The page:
December 13, 2007 By News Report
CEOs must make cyber security a top priority or their businesses could fall victim to industrial espionage similar to recent cyber attacks on such large companies as Rolls-Royce and Royal Dutch Shell. That's the conclusion the report Cyber Attack: A Risk Management Primer for CEOs and Directors released today by the British-North American Committee (BNAC) and the Atlantic Council of the United States, a U.S. sponsor of the Committee.
The one global Internet, for which the Internet Corporation for Assigned Names and Numbers (ICANN) coordinates addresses, makes possible about $2.8 trillion in global e-commerce annually.
"As enterprise on the Internet has become more sophisticated, so have cyber criminals," said Dr. Paul Twomey, ICANN's President and CEO, and one of the report's main authors. "The message of this report is clear -- senior government figures and leaders of corporations need to make cyber security a personal priority."
The report calls on CEOs and corporate directors to take actions to protect their businesses and organizations from cyber attacks. It identifies information security threats, and most commonly made mistakes in data security and provides recommendations for business and corporate leaders to manage cyber security risks.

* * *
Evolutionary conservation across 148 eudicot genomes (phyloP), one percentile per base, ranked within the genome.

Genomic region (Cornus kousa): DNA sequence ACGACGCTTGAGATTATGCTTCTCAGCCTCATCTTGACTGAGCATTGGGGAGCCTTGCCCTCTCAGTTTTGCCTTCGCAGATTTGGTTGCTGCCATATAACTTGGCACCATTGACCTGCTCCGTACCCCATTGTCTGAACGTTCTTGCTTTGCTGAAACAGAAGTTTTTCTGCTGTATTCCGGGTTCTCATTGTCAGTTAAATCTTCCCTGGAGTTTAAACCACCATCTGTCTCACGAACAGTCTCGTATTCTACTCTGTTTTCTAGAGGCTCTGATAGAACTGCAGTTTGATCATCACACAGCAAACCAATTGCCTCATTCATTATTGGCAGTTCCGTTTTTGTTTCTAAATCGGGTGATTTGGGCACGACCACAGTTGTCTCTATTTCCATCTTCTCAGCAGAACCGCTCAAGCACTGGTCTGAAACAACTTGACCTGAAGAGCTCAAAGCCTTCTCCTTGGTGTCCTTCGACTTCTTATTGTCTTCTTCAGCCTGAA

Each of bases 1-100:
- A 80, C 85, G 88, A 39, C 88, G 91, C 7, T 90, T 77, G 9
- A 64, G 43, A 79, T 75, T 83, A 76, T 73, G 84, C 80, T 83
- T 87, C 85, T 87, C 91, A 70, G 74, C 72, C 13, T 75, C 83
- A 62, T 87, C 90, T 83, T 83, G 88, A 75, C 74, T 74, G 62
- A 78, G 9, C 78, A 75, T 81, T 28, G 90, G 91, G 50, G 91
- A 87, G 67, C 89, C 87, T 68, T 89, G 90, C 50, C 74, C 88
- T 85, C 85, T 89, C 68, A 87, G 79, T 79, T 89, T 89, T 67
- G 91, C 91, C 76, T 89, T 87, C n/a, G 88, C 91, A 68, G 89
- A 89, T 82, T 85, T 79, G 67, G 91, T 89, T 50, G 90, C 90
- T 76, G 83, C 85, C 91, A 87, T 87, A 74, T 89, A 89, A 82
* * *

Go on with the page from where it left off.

"We live in a completely different environment wherein people and businesses are dependent on technology and the Internet and while this helps us run [our] companies better, we need to realize that there are corresponding risks and threats. Cyber security is therefore critical to the success of every enterprise," said Frederick Kempe, Atlantic Council president and CEO and a BNAC member. "It must be an integral part of every CEO and directors thinking and planning."
"This report is a timely reminder to all organizations -- large and small, public and private -- of the need keep up with best data security practices. The risks are very real but help is at hand," said Clive Mather, until recently president and CEO of Shell Canada and a BNAC member.
Among its recommendations, the report urges CEOs and directors to:
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